Crises Trigger Creativity Exhibition now online

Crises Trigger Creativity Exhibition now online

Creator: Heinrich Boell Foundation - Middle East Office. Creative Commons License LogoThis image is licensed under Creative Commons License.

Over the past few years, there has been an increase in censorship practiced against a number of performers, artists, filmmakers, etc. There has been an unprecedented wave of censorship, with regards to Lebanese artists who have sprayed images or wrote slogans against the Lebanese Army and the Security Forces. Furthermore, a number of artists were sent to court because of their graffiti that targeted a number of political leaders.

With the development of the Arab Spring across the neighboring Arab nations, such as in Syria and Egypt, and with the inescapable consequences and repercussions on the Lebanese political scene, a new wave of protests against the Lebanese politicians has arisen, particularly following the government’s failure to resolve the mounting garbage crisis.

One of the most interesting aspects of these demonstrations is the involvement of numerous Lebanese artists who are using the protests as a space to address their political views. For this purpose, they use  different kinds of artistic expressions, such as music, paintings, graffiti etc. in order to convey messages to a larger public and to attract a bigger number of protestors and activists. Although some artists may well partake in such activity for purely artistic reasons, it is undeniable that most of them are politically active and supportive of the protests taking place.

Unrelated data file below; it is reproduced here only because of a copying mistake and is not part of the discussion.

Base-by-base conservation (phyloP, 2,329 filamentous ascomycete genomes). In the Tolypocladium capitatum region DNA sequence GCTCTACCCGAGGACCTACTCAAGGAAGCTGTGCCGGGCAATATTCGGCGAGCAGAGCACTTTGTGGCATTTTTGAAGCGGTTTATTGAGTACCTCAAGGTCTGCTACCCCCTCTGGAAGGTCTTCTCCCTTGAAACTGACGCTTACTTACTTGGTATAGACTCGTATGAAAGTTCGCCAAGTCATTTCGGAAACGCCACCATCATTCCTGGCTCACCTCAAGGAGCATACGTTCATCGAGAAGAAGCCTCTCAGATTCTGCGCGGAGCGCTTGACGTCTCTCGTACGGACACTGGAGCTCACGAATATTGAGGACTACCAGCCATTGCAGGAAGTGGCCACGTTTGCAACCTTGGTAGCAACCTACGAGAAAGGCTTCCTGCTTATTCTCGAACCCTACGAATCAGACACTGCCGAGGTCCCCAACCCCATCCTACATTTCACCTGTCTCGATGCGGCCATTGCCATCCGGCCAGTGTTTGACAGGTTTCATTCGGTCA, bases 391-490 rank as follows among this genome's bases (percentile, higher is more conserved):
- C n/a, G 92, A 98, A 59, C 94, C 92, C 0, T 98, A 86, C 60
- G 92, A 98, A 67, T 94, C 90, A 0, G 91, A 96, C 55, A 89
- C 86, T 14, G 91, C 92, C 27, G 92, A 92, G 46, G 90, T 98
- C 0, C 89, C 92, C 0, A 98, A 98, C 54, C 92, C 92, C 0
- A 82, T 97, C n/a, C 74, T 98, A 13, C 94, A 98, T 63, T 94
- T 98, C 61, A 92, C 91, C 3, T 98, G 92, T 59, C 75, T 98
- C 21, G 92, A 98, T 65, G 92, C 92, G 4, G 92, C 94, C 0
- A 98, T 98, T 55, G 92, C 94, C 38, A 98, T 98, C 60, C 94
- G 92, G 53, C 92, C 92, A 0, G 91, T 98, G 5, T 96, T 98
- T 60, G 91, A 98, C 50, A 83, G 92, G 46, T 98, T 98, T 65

Recently, and during the protests that took place in Riad El Solh against the garbage crisis, the political elite being protested against constructed a wall, topped with barbed-wire, in order to safeguard the police forces and the prime minister’s office against the ‘peaceful” demonstrations! Activists and journalists reported that, within hours, the new “Beirut Wall” was covered in antigovernment graffiti and provided a focal point for protesters who rallied after dark to denounce the way the country was being run.

With the growing number of Lebanese artists addressing political issues,  a panel  had to be organized to tackle a set of questions, to mention but a few: have artists started to express political anger through graffiti, songs, performances and poetry? Has this form of expression become a mean of disseminating political messages or imposing political demands?  How is the whole situation being perceived by the public? Are the demonstrations being positively impacted by this artistic activity or is this activity merely transient and intended to give a few individuals their moment of fame as artists?

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